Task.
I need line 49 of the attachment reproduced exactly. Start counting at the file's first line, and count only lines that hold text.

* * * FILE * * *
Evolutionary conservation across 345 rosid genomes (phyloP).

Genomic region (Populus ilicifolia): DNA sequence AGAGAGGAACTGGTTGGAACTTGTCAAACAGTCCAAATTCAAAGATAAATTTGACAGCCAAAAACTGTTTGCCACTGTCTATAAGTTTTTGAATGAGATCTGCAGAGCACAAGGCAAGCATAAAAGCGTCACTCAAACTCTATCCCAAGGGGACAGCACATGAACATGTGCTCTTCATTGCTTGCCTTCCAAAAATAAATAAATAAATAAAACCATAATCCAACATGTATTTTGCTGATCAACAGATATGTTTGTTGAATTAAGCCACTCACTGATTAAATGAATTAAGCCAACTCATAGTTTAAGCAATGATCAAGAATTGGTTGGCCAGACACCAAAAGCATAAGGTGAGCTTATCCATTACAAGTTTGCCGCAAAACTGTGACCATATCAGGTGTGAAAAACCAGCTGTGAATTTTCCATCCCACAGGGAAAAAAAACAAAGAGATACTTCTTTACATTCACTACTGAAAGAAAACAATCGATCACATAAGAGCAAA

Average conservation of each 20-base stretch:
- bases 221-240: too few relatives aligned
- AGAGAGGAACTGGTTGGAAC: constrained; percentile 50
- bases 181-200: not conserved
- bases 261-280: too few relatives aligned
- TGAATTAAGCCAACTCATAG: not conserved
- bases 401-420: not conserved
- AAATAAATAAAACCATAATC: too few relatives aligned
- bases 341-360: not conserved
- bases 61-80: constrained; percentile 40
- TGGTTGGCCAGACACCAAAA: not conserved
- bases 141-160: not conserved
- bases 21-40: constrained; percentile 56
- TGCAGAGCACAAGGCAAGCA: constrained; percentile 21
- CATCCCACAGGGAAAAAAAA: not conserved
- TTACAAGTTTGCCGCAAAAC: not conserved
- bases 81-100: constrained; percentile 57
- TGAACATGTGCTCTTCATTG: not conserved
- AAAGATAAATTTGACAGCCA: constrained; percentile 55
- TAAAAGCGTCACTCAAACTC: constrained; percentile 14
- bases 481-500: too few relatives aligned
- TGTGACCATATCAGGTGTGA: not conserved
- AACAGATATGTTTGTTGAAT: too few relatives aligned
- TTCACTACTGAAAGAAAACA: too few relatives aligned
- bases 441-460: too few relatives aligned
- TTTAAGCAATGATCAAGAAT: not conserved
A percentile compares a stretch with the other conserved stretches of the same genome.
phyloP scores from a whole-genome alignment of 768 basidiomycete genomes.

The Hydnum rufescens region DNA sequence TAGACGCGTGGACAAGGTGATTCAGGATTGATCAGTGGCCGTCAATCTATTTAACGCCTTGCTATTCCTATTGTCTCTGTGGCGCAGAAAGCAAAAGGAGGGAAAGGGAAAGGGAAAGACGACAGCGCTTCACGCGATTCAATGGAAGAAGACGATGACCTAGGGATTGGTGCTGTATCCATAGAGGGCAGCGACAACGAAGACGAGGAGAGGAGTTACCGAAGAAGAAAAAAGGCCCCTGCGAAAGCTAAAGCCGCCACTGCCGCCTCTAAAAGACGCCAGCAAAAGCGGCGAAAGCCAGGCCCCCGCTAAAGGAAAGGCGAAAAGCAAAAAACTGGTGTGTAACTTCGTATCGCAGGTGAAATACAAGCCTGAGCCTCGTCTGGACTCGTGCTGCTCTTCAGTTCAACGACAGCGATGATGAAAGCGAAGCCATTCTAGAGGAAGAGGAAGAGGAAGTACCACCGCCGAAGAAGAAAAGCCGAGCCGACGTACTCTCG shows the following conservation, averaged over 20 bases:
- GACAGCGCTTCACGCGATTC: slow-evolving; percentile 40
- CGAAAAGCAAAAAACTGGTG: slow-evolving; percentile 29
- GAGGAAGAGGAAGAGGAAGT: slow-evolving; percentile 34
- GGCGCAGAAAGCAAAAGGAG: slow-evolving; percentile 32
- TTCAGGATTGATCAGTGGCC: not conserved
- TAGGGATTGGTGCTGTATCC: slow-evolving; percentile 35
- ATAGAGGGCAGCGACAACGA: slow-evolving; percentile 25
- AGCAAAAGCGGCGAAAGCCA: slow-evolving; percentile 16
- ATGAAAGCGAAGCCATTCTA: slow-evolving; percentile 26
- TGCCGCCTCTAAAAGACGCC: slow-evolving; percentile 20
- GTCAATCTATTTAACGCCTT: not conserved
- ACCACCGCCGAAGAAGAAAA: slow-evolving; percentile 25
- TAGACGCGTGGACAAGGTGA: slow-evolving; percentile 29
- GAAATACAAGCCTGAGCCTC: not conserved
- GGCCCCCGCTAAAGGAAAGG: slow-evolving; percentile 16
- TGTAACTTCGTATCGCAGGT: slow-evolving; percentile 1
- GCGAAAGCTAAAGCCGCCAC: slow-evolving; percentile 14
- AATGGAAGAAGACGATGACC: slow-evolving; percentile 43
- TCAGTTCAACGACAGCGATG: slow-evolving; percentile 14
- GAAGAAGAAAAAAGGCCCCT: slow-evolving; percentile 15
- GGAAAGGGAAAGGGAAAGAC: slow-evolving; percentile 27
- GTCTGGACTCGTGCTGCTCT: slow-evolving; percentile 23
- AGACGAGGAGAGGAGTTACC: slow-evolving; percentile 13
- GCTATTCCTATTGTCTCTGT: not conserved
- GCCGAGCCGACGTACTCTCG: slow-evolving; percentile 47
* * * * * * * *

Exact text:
- AATGGAAGAAGACGATGACC: slow-evolving; percentile 43